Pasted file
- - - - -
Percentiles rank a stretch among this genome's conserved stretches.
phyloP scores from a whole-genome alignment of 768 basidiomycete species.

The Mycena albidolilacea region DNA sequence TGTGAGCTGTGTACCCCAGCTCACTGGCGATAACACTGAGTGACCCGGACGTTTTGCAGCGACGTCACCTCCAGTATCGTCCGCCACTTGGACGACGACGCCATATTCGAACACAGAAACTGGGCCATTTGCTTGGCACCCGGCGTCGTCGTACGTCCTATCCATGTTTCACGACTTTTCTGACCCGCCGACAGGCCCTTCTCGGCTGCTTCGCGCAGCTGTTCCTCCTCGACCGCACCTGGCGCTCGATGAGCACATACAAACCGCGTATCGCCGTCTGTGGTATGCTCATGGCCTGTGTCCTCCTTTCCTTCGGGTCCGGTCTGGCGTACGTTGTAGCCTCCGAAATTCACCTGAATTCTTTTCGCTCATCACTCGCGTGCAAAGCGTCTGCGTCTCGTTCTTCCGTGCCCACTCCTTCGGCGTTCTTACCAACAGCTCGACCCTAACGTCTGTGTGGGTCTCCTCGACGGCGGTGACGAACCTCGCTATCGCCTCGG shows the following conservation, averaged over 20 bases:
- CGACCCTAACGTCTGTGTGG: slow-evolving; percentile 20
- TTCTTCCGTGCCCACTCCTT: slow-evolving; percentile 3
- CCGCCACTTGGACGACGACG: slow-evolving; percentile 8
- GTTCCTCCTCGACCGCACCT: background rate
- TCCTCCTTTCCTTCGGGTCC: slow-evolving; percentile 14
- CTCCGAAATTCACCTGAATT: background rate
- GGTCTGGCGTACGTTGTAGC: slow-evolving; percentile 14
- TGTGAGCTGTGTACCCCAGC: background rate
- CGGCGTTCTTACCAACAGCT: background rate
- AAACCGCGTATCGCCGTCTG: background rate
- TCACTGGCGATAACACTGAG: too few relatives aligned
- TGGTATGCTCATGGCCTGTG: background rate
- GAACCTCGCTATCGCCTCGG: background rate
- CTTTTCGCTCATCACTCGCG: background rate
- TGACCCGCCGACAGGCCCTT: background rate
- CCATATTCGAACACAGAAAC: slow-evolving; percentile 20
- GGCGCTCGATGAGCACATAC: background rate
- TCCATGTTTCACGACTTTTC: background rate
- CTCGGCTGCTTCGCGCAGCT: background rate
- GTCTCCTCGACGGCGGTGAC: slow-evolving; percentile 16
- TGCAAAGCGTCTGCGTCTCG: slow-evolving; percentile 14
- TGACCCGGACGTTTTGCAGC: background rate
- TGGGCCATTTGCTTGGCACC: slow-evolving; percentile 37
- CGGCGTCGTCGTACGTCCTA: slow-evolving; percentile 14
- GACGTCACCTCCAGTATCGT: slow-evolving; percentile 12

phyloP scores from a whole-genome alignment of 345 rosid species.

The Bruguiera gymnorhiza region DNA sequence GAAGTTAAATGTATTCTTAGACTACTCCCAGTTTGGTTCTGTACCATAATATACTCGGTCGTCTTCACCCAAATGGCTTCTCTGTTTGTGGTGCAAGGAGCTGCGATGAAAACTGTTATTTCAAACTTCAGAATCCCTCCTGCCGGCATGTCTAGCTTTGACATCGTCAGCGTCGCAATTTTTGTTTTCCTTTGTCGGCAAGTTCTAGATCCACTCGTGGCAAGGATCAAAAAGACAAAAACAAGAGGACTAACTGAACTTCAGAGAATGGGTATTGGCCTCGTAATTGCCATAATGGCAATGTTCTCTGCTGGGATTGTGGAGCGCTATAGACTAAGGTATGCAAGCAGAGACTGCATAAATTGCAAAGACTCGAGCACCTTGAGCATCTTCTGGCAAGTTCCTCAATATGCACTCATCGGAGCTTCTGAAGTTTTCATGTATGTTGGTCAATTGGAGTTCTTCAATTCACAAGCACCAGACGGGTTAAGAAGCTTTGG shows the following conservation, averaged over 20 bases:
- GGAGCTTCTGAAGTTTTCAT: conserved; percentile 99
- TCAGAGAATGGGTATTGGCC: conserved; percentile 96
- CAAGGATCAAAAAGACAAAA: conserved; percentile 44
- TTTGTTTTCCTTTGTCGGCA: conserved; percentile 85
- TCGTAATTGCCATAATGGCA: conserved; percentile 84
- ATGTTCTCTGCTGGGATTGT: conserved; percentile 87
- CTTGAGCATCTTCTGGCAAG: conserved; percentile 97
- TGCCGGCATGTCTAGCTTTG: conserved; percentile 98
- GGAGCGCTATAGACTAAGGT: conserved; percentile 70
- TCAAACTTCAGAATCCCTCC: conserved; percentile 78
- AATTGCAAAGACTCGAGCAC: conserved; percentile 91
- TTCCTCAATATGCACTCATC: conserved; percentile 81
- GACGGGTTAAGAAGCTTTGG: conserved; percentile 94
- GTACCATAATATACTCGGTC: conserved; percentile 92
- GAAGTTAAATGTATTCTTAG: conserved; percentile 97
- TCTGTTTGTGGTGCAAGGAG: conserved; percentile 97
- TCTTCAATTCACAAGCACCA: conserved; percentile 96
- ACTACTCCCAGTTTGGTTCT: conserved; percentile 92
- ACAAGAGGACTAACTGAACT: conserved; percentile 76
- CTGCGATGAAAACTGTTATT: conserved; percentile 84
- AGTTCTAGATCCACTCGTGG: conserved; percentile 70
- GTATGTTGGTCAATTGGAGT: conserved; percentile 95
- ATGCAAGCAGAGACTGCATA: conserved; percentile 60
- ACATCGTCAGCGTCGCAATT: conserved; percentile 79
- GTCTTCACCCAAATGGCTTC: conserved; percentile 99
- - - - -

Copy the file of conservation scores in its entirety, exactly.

Percentiles rank a stretch among this genome's conserved stretches.
phyloP scores from a whole-genome alignment of 768 basidiomycete species.

The Mycena albidolilacea region DNA sequence TGTGAGCTGTGTACCCCAGCTCACTGGCGATAACACTGAGTGACCCGGACGTTTTGCAGCGACGTCACCTCCAGTATCGTCCGCCACTTGGACGACGACGCCATATTCGAACACAGAAACTGGGCCATTTGCTTGGCACCCGGCGTCGTCGTACGTCCTATCCATGTTTCACGACTTTTCTGACCCGCCGACAGGCCCTTCTCGGCTGCTTCGCGCAGCTGTTCCTCCTCGACCGCACCTGGCGCTCGATGAGCACATACAAACCGCGTATCGCCGTCTGTGGTATGCTCATGGCCTGTGTCCTCCTTTCCTTCGGGTCCGGTCTGGCGTACGTTGTAGCCTCCGAAATTCACCTGAATTCTTTTCGCTCATCACTCGCGTGCAAAGCGTCTGCGTCTCGTTCTTCCGTGCCCACTCCTTCGGCGTTCTTACCAACAGCTCGACCCTAACGTCTGTGTGGGTCTCCTCGACGGCGGTGACGAACCTCGCTATCGCCTCGG shows the following conservation, averaged over 20 bases:
- CGACCCTAACGTCTGTGTGG: slow-evolving; percentile 20
- TTCTTCCGTGCCCACTCCTT: slow-evolving; percentile 3
- CCGCCACTTGGACGACGACG: slow-evolving; percentile 8
- GTTCCTCCTCGACCGCACCT: background rate
- TCCTCCTTTCCTTCGGGTCC: slow-evolving; percentile 14
- CTCCGAAATTCACCTGAATT: background rate
- GGTCTGGCGTACGTTGTAGC: slow-evolving; percentile 14
- TGTGAGCTGTGTACCCCAGC: background rate
- CGGCGTTCTTACCAACAGCT: background rate
- AAACCGCGTATCGCCGTCTG: background rate
- TCACTGGCGATAACACTGAG: too few relatives aligned
- TGGTATGCTCATGGCCTGTG: background rate
- GAACCTCGCTATCGCCTCGG: background rate
- CTTTTCGCTCATCACTCGCG: background rate
- TGACCCGCCGACAGGCCCTT: background rate
- CCATATTCGAACACAGAAAC: slow-evolving; percentile 20
- GGCGCTCGATGAGCACATAC: background rate
- TCCATGTTTCACGACTTTTC: background rate
- CTCGGCTGCTTCGCGCAGCT: background rate
- GTCTCCTCGACGGCGGTGAC: slow-evolving; percentile 16
- TGCAAAGCGTCTGCGTCTCG: slow-evolving; percentile 14
- TGACCCGGACGTTTTGCAGC: background rate
- TGGGCCATTTGCTTGGCACC: slow-evolving; percentile 37
- CGGCGTCGTCGTACGTCCTA: slow-evolving; percentile 14
- GACGTCACCTCCAGTATCGT: slow-evolving; percentile 12

phyloP scores from a whole-genome alignment of 345 rosid species.

The Bruguiera gymnorhiza region DNA sequence GAAGTTAAATGTATTCTTAGACTACTCCCAGTTTGGTTCTGTACCATAATATACTCGGTCGTCTTCACCCAAATGGCTTCTCTGTTTGTGGTGCAAGGAGCTGCGATGAAAACTGTTATTTCAAACTTCAGAATCCCTCCTGCCGGCATGTCTAGCTTTGACATCGTCAGCGTCGCAATTTTTGTTTTCCTTTGTCGGCAAGTTCTAGATCCACTCGTGGCAAGGATCAAAAAGACAAAAACAAGAGGACTAACTGAACTTCAGAGAATGGGTATTGGCCTCGTAATTGCCATAATGGCAATGTTCTCTGCTGGGATTGTGGAGCGCTATAGACTAAGGTATGCAAGCAGAGACTGCATAAATTGCAAAGACTCGAGCACCTTGAGCATCTTCTGGCAAGTTCCTCAATATGCACTCATCGGAGCTTCTGAAGTTTTCATGTATGTTGGTCAATTGGAGTTCTTCAATTCACAAGCACCAGACGGGTTAAGAAGCTTTGG shows the following conservation, averaged over 20 bases:
- GGAGCTTCTGAAGTTTTCAT: conserved; percentile 99
- TCAGAGAATGGGTATTGGCC: conserved; percentile 96
- CAAGGATCAAAAAGACAAAA: conserved; percentile 44
- TTTGTTTTCCTTTGTCGGCA: conserved; percentile 85
- TCGTAATTGCCATAATGGCA: conserved; percentile 84
- ATGTTCTCTGCTGGGATTGT: conserved; percentile 87
- CTTGAGCATCTTCTGGCAAG: conserved; percentile 97
- TGCCGGCATGTCTAGCTTTG: conserved; percentile 98
- GGAGCGCTATAGACTAAGGT: conserved; percentile 70
- TCAAACTTCAGAATCCCTCC: conserved; percentile 78
- AATTGCAAAGACTCGAGCAC: conserved; percentile 91
- TTCCTCAATATGCACTCATC: conserved; percentile 81
- GACGGGTTAAGAAGCTTTGG: conserved; percentile 94
- GTACCATAATATACTCGGTC: conserved; percentile 92
- GAAGTTAAATGTATTCTTAG: conserved; percentile 97
- TCTGTTTGTGGTGCAAGGAG: conserved; percentile 97
- TCTTCAATTCACAAGCACCA: conserved; percentile 96
- ACTACTCCCAGTTTGGTTCT: conserved; percentile 92
- ACAAGAGGACTAACTGAACT: conserved; percentile 76
- CTGCGATGAAAACTGTTATT: conserved; percentile 84
- AGTTCTAGATCCACTCGTGG: conserved; percentile 70
- GTATGTTGGTCAATTGGAGT: conserved; percentile 95
- ATGCAAGCAGAGACTGCATA: conserved; percentile 60
- ACATCGTCAGCGTCGCAATT: conserved; percentile 79
- GTCTTCACCCAAATGGCTTC: conserved; percentile 99